Water Regulators Like $$$ Too!


(Editor’s Note: No matter what state it is in, regulations have not as much to do with health and safety as control and $$$$, as Mr. Blank points out regarding this poor little community.)

Water. Water. Water. Waters is big business in North Dakota. Most folks don’t know this but many oil wells produce as much or more water as they do oil and so that has created a huge business for trucking companies. With the increased demand for frac water, a flurry of suppliers – many of them farmers – have cropped up as willing suppliers. So you can hardly blame the volunteer firefighters in the little town of Lignite near the borer when the decided to sell water to oilfield haulers.

Hess Corp. Installs GTUIT Units to Reduce Flaring


In an effort to reduce flaring, Hess Corporation has installed over 15 mobile field natural gas stripping units provided by GTUIT of Billings and has set up a test site in Mountrail County for gas-fired generators.
It is part of an aggressive effort by the company working to tie in wells near Keene in McKenzie County as well as Williams and Mountrail counties to meet state imposed gas capture goals.

Innovation & New Technology Accelerates ND Oil Production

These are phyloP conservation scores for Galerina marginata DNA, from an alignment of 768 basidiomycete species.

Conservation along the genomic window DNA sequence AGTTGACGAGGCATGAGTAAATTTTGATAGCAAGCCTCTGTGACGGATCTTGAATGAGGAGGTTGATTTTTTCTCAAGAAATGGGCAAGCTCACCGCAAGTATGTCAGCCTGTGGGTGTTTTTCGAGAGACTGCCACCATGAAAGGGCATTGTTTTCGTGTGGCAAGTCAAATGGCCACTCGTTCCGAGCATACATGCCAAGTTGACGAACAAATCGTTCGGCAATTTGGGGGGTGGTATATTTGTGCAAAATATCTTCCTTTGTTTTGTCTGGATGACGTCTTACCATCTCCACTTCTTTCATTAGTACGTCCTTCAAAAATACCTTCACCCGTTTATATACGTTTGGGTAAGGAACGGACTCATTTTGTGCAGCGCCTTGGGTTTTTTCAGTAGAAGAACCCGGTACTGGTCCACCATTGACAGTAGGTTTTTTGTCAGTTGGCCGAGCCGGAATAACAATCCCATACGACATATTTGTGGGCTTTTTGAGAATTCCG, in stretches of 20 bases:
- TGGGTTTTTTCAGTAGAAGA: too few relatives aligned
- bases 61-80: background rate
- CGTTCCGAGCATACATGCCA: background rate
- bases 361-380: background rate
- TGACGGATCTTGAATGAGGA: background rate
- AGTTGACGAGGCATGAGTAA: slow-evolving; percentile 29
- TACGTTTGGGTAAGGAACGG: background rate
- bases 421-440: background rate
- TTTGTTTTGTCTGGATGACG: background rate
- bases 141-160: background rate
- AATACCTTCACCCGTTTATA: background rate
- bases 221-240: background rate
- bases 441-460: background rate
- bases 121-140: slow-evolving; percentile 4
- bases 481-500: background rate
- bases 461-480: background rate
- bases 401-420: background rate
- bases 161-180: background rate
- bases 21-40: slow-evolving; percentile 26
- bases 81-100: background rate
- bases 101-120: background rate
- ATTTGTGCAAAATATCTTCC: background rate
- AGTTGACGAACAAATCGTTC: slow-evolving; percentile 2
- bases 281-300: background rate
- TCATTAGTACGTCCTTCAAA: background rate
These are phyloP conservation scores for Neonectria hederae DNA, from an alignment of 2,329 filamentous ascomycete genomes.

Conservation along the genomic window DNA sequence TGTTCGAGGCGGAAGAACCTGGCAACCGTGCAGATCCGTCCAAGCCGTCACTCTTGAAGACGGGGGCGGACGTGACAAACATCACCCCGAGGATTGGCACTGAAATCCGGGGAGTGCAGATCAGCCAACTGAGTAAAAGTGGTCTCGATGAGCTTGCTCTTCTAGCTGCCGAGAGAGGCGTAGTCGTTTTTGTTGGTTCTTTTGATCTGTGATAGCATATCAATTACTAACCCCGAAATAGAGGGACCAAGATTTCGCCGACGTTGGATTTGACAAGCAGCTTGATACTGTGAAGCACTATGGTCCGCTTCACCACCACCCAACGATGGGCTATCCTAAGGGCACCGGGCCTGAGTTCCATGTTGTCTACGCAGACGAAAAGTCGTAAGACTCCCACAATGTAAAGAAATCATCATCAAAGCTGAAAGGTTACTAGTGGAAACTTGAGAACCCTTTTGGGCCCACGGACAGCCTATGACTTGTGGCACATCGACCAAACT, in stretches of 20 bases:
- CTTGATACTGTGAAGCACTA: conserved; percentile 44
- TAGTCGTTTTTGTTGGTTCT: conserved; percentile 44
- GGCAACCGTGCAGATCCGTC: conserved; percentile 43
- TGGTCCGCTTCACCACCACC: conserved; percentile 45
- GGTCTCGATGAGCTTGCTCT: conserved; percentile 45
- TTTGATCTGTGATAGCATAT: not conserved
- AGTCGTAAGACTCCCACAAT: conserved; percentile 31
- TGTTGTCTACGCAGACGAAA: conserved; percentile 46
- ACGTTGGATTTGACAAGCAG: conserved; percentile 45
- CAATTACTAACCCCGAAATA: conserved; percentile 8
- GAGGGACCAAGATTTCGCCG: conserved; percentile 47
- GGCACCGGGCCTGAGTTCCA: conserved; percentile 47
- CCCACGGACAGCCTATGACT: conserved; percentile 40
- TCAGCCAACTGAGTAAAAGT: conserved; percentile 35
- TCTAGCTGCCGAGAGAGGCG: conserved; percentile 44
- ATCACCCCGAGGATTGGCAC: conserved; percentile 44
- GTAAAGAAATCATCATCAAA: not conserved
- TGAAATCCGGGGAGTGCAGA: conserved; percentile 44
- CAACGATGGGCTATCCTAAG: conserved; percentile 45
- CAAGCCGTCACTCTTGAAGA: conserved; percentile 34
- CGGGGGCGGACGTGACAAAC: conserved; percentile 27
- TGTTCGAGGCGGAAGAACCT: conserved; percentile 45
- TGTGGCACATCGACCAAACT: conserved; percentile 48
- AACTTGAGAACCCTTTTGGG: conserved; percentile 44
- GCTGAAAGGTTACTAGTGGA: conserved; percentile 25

(Editor’s note: Once again the Bakken demonstrates that unfettered markets and human innovation will always overcome – no matter the problem or the product.)
North Dakota oil producers are getting more out of the ground because of accelerated new fracing techniques in core areas in McKenzie County. As a result—despite 100 fewer rigs drilling in the state—production has jumped 32,000 barrels in one month to over 1.2 million BOPD in May.

Energy Boom Saves Consumers $$


The shale energy boom has saved Americans about $90 billion according to a report by Michael Porter of the Harvard Business School. By using the high-tech combination of big data analytics, horizontal drilling, and hydraulic fracturing, the energy industry has boosted domestic oil and natural gas production in an abundance that has lowered energy costs, saving each American about $780 dollars.

Herberger's Expands and Relocates at Rimrock Mall

Herberger’s, located in Rimrock Mall in Billings, is expanding and relocating to a 60,000-square foot space in the center’s south wing. As part of the Herberger’s expansion, Claire’s and Foot Locker are moving to newly remodeled locations within the center. Claire’s new store opened in the mall’s north wing on May 22. Foot Locker, known for its basketball, running and training footwear and apparel, is operating in a temporary space in Rimrock’s south wing while plans continue for their redesigned store, which is scheduled to open late summer/early fall.

Construction on the new Herberger’s space has begun, with a grand opening scheduled for early November, just in time for the 2015 holiday shopping season. To ensure customer service and merchandise are available to shoppers and guests, the current Herberger’s will continue operating until the new location is open.

Sand is Boom Business for Wisconsin

The shale boom isn’t just about what’s happening in places like North Dakota, Texas, and Pennsylvania. The Midwest, especially Wisconsin, is seeing the benefits because it’s a great source of sand for hydraulic fracturing: